Taking A Stand
Some parents call it “opting out,” while others label it “an act of civil disobedience.” But one sixth grader at the Institute for Collaborative Education describes it simply and succinctly as a “boycott” when she decided not to take the new state exams, which end this week.
While her classmates took the ELA test, which incorporates the tougher Common Core curriculum, this sixth grader, whose parents prefer she not be named, penned a six-page letter in which she cogently explained to her teacher why she decided to sit out this year:
“I am boycotting the test because I don’t like the way the DOE uses the test results. The kids who take the test are being used like guinea pigs in a lab. I do NOT want to be used this way. By boycotting the state exams we’re trying to change the way the exams work. We, as students, want to make a change, a change that will last.”
Brooklyn is pretty much officially the borough of choice for bohemian families and competitive public (and private) schools. Combine that with fantastic realty options for nearly any lifestyle; the demand sizzles.
Noticing a need for more knowledge on how to navigate the daunting and complex process of selecting (or getting your kids into) the right Brooklyn school, Prudential Douglas Elliman Real Estate is hosting a special seminar with New York City school search expert and founder of NYC School Help, Joyce Szuflita. At “Helping Families Understand the Brooklyn Elementary School System,” Ms. Szuflita will dish her expertise on better understanding Brooklyn Elementary Schools.
The event will take place at the Montauk Club on 8th Avenue in Brooklyn from 6p.m. to 9p.m., free of charge, but with limited seating. Refreshments will be provided by DE Capital Mortgage. Interested parents can contact Catherine Witherwax for more information.
Back To School
Scooter heard through a parent or two about a New York company, called Butter Beans, that is serving up some nutritious delicious pointers to 14 New York City schools by supplying them with wholesome, seasonal lunches. In addition to eating gourmet, the kids get a brush up on their food education, enjoy cooking classes and, this year, there was even a summer camp. Butter Beams will oversee the preparation of some 1,400 hot school lunches per day this autumn. We reached out to the firm to grab a bite of what’s cookin’ their kitchen…
How did Butter Beans come to be?
Butter Beans was founded by two mothers who are passionate about the food their children eat. After deciding to start their own business and talking to other parents about the best way to improve what children eat, Belinda Di Giambattista and Felicia Desrosiers ventured out to change the way school children eat school lunch by making them healthy, delicious meals for schools. Their company is called Butter Beans, a name that comes from Belinda’s childhood of shelling butter beans from her grandparents’ farm to sell at the farmers’ market.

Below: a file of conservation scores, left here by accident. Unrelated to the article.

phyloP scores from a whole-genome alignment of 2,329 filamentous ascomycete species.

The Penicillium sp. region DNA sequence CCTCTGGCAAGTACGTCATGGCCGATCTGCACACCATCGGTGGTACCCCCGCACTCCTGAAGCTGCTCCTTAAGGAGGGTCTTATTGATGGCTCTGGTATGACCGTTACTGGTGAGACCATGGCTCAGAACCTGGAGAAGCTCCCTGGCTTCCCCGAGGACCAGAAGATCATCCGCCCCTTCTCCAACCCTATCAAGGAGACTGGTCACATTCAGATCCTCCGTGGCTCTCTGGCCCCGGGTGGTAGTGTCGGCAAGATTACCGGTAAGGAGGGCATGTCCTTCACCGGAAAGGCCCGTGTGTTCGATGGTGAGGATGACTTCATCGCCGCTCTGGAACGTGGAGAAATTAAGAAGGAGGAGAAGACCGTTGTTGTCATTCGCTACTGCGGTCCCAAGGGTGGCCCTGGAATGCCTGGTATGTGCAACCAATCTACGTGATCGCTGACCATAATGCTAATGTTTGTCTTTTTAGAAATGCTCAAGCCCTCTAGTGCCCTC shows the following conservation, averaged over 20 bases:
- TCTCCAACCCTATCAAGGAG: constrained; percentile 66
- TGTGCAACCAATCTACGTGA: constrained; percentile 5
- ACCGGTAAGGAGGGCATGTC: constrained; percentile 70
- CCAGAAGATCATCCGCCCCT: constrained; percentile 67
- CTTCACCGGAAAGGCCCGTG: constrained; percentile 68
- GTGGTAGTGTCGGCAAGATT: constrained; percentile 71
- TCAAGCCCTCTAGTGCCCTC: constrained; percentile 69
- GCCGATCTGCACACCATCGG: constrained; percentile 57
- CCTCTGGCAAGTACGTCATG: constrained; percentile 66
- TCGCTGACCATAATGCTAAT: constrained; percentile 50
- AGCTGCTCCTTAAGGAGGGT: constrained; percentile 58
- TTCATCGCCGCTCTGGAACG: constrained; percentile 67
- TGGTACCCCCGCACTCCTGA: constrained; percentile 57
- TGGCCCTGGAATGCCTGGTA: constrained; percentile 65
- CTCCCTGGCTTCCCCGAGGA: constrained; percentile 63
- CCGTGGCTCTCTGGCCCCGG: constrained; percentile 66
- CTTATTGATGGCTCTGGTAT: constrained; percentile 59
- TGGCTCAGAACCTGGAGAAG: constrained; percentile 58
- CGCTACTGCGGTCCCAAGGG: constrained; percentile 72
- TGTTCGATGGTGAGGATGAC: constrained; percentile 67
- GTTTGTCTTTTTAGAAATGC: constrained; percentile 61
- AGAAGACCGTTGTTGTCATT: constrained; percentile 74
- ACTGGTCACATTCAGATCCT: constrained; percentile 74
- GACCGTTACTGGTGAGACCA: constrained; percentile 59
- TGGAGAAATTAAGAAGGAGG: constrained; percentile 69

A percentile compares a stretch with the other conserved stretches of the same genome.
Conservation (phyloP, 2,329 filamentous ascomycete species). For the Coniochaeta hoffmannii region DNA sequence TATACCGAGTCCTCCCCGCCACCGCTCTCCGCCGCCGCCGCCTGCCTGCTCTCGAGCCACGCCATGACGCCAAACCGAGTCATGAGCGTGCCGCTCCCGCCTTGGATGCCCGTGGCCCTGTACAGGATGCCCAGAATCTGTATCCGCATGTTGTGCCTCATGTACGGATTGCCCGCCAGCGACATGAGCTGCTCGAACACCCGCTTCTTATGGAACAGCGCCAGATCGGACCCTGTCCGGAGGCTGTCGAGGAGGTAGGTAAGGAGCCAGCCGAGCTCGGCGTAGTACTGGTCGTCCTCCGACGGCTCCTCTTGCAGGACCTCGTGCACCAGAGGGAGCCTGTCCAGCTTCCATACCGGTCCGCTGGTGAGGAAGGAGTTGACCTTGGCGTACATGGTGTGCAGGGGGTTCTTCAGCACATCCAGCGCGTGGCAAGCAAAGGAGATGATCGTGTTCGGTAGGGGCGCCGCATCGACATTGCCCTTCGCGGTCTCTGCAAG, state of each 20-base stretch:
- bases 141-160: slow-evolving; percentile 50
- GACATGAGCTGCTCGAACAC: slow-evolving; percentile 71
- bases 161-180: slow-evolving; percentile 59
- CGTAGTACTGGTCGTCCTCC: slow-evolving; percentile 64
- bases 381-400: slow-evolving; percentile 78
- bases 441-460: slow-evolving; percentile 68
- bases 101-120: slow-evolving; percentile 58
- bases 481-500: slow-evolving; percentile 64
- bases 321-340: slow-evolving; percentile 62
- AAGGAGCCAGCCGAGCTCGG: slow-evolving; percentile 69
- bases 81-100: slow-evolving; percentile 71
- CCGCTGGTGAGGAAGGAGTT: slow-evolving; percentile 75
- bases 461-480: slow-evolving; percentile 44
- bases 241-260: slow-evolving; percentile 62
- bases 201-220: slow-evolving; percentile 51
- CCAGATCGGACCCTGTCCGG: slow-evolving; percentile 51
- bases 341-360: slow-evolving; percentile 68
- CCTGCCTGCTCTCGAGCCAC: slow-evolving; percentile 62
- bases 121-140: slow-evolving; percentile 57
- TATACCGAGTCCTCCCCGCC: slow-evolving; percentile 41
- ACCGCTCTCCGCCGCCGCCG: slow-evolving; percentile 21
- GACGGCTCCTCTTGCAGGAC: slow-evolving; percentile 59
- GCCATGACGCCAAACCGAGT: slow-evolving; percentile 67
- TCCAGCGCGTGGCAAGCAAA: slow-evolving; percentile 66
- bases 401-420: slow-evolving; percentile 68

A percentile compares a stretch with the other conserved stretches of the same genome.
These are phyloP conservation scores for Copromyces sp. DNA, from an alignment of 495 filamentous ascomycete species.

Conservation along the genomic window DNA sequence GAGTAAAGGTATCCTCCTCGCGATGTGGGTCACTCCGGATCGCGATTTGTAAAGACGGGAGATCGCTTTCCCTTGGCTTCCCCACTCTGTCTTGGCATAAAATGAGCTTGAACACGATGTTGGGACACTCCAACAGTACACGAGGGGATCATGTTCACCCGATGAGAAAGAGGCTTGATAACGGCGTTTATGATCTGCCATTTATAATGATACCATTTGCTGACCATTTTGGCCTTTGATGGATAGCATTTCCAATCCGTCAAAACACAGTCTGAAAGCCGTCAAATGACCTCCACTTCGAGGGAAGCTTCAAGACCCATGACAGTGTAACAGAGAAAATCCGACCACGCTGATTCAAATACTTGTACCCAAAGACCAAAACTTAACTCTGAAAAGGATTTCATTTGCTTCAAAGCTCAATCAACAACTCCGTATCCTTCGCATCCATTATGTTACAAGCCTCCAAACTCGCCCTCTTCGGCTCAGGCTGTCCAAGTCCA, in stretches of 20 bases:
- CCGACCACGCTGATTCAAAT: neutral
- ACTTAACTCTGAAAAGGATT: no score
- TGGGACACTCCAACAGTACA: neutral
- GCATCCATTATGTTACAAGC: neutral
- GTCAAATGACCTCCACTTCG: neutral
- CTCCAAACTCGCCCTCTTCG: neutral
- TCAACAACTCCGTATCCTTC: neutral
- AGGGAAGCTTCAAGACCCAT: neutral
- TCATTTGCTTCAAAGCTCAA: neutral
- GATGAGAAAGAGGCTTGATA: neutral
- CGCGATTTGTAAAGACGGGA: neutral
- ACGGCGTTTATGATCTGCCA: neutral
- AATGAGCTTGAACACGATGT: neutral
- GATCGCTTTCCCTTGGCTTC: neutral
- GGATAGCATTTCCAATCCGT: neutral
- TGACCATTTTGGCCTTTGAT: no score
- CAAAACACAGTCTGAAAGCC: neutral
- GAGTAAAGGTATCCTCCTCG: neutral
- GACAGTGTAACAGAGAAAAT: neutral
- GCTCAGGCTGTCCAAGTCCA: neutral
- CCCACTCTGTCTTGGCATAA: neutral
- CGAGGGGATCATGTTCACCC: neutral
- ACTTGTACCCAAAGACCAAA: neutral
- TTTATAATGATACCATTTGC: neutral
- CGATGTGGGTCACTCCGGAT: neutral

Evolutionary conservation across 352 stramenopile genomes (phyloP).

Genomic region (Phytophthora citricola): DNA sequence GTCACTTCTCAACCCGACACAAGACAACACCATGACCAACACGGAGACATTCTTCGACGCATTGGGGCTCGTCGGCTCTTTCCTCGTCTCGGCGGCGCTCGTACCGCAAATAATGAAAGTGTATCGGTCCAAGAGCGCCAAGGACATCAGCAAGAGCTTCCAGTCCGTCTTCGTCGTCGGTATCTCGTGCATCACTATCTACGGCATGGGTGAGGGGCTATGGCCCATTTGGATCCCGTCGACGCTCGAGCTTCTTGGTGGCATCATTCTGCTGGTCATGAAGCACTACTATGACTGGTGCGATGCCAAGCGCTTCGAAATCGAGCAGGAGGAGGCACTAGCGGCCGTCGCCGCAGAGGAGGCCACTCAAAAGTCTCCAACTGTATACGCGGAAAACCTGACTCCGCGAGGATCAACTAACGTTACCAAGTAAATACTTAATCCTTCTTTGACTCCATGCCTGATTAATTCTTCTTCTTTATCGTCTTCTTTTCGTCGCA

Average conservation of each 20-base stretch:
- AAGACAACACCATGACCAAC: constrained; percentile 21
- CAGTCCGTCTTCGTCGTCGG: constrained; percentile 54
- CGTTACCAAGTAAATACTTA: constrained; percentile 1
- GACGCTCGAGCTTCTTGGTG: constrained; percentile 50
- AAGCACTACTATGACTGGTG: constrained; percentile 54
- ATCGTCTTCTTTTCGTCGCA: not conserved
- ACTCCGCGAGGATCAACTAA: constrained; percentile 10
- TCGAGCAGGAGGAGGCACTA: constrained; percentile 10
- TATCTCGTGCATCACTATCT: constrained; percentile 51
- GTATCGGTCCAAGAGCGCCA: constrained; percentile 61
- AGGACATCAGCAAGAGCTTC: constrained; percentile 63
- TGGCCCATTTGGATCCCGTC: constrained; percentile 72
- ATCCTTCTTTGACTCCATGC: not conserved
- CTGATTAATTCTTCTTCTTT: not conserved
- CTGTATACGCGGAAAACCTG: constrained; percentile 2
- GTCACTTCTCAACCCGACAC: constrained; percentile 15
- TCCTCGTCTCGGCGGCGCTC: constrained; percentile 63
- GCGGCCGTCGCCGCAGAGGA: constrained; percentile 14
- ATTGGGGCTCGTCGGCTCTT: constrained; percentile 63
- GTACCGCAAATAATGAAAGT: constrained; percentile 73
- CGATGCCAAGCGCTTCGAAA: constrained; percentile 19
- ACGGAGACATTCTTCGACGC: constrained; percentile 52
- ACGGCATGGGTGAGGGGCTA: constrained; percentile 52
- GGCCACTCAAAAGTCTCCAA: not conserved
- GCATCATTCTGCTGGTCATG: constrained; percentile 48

Around five years ago, Brothers Chris and Will Haughey sought out to establish a for-profit company in Honduras that bolstered sustainability, local economy and the quality of life for the community. Hailing from a family with a history in woodworking, the duo eventually noticed that Honduras was the perfect place to sustainably harvest tropical hardwoods. Over the next several years, they both left lucrative jobs to create a classic wooden toy company, Tegu, which sources and produces its toy parts in Honduras. For each Tegu wooden toy set that consumers purchase they can choose to sponsor a Honduran child to attend school for a day or plant trees. Tegu’s massive replanting and educational initiatives have already seen some 34,500 trees planted in Honduras and paid for 3,300 days of schooling. The company’s Mobility line also recently scooped up a Dr. Toy Best Green Toy gold award. Scooter spoke with Will Haughey to learn more about the company and how it makes its toys.
Pop-rocker Josh Zuckerman spent many years performing music around the world with various groups and as a solo recording artist. His music has been featured on Kathy Griffin’s reality show “My Life on the D-List,” MTV/Logo and VH1.
Eventually, Zuckerman wound up heading back to the classroom. Today, the singer-songwriter teaches kindergarten just outside of New York City while he continues to tour the country.
Last Saturday, June 9, a bevy of young adults, clad in white, flocked to 121 Fulton Street in Manhattan to honor Pencils of Promise, a non-profit organization that aims to create quality education for all children through the implementation of new schools and learning programs, increasing access to education and fostering global, sustainable communities.